Interview with James Christopher

(IFG) Tell us who you are:

My name is James Christopher. I’m an Army vet and a graduate of the University of Texas at Austin with a BS in Radio, TV, Film and a BA in History. After graduation, along with my business partner, Chris Copple, I decided to forgo going to L.A. and try to grow a brand in Austin focusing on micro-budget films.

(IFG) So why do you make films?

It’s a compulsion really – I’m a creative guy and it’s just the way I choose to express myself. I’m a movie guy…I grew up in the the greatest age of cinema. From about ’75 to ’89. And I was just hooked. I’m very much a John Hughes/Cameron Crowe filmmaker, focusing on movies about people and relationships. So much of that comes from the movies I grew up with.

(IFG) Tell us why you started the Austin Indie Flix Showcase?

It was being on the festival circuit for years and never breaking through in Austin. Austin is a great indie town, but the two main festivals here are big. So it’s hard for a true indie to break in. After being on the circuit for a while, seeing great films, we decided to help bring those films to find an audience in Central Texas. So we did. We actually did end up breaking through to one of those festivals, but the mission remains the same: there is a revolution going on and we want to bring films that are about blood, sweat and tears to Austin.

(IFG) How do you think the Austin Indie Flix differs from other festivals?

Our focus is on filmmaker experience and networking. We’re not about galas and c and d level celebrities. We’re about the filmmakers and making collaboration and networking as unencumbered a process as possible.

(IFG) Being a film maker yourself, what is the one thing that you want film makers to know about festivals?

Man, so much. But basically, not to put too much stock in them. Getting in or getting out, winning or losing. It has to do with a lot of factors and sometimes the “quality” of your film isn’t the main thing. And remember that, while its always fun to get into a fest and its an honor to have your project picked over hundreds and sometimes thousands, remember that they are lucky to have your film to. So you need to be the star of the fest. Their job is to exhibit your film and help you grow your audience.

(IFG) Tell us a little about your current film projects?

We strive to work on at least a movie a year and we’re a multi genre company so we’ve always go a lot of different stuff happening. Right now, we’re on the festival circuit with a movie called 3 References ( It premiered at the Austin Film Festival and had been very busy. We did two movies at the same time in ’13 called the QuadX Saga ( (Rise of the Beaver Slayer and The Porn Movie Massacre) that we’re waiting to premiere, but have gotten great reviews. Right now, we’re in post on a movie called DisAssociationVille ( which follows a man going back home to deal with the family he left behind.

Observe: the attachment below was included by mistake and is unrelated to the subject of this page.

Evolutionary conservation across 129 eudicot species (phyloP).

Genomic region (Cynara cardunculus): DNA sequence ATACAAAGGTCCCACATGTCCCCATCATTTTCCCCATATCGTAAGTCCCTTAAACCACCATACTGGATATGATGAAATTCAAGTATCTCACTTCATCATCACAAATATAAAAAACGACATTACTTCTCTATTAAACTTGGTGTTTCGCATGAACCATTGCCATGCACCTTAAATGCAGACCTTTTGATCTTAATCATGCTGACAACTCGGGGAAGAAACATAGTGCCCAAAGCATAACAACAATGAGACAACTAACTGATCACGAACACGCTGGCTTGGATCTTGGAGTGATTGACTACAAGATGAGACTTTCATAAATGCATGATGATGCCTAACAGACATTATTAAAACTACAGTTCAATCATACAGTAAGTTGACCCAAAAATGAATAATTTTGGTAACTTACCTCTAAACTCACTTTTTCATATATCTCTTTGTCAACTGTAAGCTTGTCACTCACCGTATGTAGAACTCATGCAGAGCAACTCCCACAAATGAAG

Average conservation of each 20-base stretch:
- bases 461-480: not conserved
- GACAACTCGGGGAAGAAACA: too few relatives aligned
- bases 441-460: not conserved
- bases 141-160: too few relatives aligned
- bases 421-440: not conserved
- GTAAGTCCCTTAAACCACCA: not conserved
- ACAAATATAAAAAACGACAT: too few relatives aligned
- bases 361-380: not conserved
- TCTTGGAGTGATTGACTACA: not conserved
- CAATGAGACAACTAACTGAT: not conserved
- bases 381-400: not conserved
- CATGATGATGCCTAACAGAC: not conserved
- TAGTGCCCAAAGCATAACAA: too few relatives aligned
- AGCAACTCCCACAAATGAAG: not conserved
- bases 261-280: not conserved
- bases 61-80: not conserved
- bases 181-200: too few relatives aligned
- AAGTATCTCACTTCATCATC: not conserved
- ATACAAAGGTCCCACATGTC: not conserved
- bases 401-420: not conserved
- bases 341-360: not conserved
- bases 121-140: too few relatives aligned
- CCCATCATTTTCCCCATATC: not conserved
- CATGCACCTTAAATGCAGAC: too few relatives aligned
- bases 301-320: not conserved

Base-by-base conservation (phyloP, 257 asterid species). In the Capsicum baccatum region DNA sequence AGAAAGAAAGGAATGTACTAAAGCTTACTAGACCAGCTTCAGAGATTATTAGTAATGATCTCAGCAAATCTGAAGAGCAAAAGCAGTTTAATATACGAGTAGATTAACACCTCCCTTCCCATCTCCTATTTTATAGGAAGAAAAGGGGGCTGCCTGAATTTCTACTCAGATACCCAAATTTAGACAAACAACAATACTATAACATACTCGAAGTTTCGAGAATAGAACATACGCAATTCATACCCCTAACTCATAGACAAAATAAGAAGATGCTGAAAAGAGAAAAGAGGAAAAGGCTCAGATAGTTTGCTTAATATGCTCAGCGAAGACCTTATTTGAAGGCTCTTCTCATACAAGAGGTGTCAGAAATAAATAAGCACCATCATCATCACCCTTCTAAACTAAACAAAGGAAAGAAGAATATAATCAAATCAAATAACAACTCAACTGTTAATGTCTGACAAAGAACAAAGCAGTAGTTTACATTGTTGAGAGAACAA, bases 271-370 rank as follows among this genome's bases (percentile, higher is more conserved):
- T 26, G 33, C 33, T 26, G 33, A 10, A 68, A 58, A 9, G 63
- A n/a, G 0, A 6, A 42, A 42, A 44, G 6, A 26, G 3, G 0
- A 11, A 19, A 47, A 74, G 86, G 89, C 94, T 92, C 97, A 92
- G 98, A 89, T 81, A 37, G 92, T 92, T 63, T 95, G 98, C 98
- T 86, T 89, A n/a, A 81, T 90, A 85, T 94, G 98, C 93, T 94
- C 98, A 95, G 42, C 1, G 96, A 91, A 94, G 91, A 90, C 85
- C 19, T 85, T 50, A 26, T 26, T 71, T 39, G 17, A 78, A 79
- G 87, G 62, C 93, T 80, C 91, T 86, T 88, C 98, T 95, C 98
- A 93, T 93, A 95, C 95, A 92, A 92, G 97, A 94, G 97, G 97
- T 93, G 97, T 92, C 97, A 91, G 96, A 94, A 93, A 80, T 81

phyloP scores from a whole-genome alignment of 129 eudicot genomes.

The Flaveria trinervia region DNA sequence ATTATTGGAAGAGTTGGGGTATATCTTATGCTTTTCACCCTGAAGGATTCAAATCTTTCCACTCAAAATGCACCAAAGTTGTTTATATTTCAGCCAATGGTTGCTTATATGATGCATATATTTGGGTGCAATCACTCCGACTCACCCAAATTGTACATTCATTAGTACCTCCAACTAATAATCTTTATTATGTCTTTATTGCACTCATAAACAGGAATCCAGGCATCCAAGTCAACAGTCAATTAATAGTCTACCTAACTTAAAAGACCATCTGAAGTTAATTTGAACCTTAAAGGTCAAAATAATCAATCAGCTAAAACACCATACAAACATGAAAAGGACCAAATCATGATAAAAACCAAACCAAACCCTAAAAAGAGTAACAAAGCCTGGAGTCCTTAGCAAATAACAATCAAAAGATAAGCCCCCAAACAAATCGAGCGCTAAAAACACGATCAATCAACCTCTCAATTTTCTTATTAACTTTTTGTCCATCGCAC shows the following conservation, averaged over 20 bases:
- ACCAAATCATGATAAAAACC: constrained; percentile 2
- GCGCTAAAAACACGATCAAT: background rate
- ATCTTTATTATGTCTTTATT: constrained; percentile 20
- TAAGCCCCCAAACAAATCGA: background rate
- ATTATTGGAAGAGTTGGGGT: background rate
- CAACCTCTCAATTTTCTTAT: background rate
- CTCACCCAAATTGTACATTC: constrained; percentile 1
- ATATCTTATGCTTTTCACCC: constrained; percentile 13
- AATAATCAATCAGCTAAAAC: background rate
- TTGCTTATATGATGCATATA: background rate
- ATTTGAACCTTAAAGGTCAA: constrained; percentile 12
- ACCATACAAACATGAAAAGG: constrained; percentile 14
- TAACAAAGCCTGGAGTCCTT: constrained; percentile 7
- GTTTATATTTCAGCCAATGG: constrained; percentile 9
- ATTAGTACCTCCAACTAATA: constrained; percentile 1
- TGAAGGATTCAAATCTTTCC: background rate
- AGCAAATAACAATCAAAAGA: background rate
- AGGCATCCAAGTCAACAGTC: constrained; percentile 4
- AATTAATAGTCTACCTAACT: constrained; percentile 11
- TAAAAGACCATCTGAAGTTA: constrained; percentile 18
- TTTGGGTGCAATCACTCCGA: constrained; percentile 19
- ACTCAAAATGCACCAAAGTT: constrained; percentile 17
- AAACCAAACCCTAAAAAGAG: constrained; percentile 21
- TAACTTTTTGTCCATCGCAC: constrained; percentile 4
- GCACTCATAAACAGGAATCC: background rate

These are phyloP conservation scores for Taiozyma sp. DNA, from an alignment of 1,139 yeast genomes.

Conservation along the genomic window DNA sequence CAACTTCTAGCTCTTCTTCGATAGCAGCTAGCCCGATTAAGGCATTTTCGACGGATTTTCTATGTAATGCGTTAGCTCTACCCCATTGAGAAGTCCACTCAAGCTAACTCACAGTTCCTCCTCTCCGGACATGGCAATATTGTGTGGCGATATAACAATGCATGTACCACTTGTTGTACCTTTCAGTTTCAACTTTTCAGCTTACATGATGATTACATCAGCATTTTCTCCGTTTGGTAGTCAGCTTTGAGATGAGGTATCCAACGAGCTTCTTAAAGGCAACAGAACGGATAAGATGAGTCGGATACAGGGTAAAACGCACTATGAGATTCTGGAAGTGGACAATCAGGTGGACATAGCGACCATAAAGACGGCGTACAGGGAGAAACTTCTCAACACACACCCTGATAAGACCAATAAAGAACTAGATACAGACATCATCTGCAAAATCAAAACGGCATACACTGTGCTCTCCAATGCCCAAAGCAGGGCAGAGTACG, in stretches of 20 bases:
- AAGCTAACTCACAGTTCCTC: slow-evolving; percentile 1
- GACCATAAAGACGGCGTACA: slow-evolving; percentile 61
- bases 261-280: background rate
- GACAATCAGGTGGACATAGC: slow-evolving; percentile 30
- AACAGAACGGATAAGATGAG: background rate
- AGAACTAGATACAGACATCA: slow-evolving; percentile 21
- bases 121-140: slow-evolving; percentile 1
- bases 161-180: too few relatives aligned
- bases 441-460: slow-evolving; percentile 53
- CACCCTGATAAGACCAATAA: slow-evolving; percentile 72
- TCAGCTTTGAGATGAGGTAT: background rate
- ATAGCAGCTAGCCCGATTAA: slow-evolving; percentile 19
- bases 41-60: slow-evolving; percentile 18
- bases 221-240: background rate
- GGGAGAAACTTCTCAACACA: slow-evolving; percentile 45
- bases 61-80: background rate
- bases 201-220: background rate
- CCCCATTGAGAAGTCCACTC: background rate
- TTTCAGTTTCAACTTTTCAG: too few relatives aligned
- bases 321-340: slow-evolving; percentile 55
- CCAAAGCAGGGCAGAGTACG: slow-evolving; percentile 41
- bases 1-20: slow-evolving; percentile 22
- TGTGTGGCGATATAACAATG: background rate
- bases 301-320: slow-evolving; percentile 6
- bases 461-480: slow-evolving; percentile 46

(IFG) What is one of your favorite behind the scenes moments?

So many when you factor we’ve had 12 films. I chewed a grip out big time and it ended up on the BTS footage. I think the one I get the hardest time for came from exhaustion. I was tired after about 5-6 18 hours days in a row. The crew was looking for direction and I was sort of bleary eyed. I just looked at a prop we needed to move and told them to “tear across it.” it kind of became the mantra for the rest of the film.

(IFG) Tell us a little bit about Twitchy Dolphin Flix and how did you come up with that name?

We are a micro budget studio that focuses on making movies, realizing that the industry is changing. So we’re focused on telling stories, building an audience and creating opportunities for other filmmakers. We’re active on social media, do a lot of crowd funding. We’re almost taking an indie rock band approach to making movies. As for the name? It happened in film school. Just spit spalling…with a lot of Shiner Bock.

(IFG) What is next for you?

Well, we have a lot going on. In November, we’ll take a big step in our studio model. Terissa Kelton will direct a feature film for us called Sorority Slumber-Party Slaughter, the first feature not directed by myself. I go back behind the camera for The Last Beautiful Girl in the spring. It follows a couple in college and their first encounter with love.

(IFG) Where can people see more of your work?

Different places. Some of our films are all over the place with various distribution deals. We’re starting to work with a distributor for the rest of our stuff. They focus on indies and are trying to get them out there, as opposed to just aggregating them like most others do these days. Distribution is the thing man. It’s the last door to kick in. But it’s hard. The days of just selling a movie to a distributor for a big check are dying. So we’re looking at different avenues. Always check us out at

(IFG) What is one tip you think other film makers should know?

Man, just don’t let people telling you NO. When you make a film, its a risk. it’s standing on the ledge and knowing you’re likely to fall off. And most of the of the people around you gave up on their dreams a long time ago. And they want to tell you NO. You just gotta go out there and do your thing. Find your voice and make your film.

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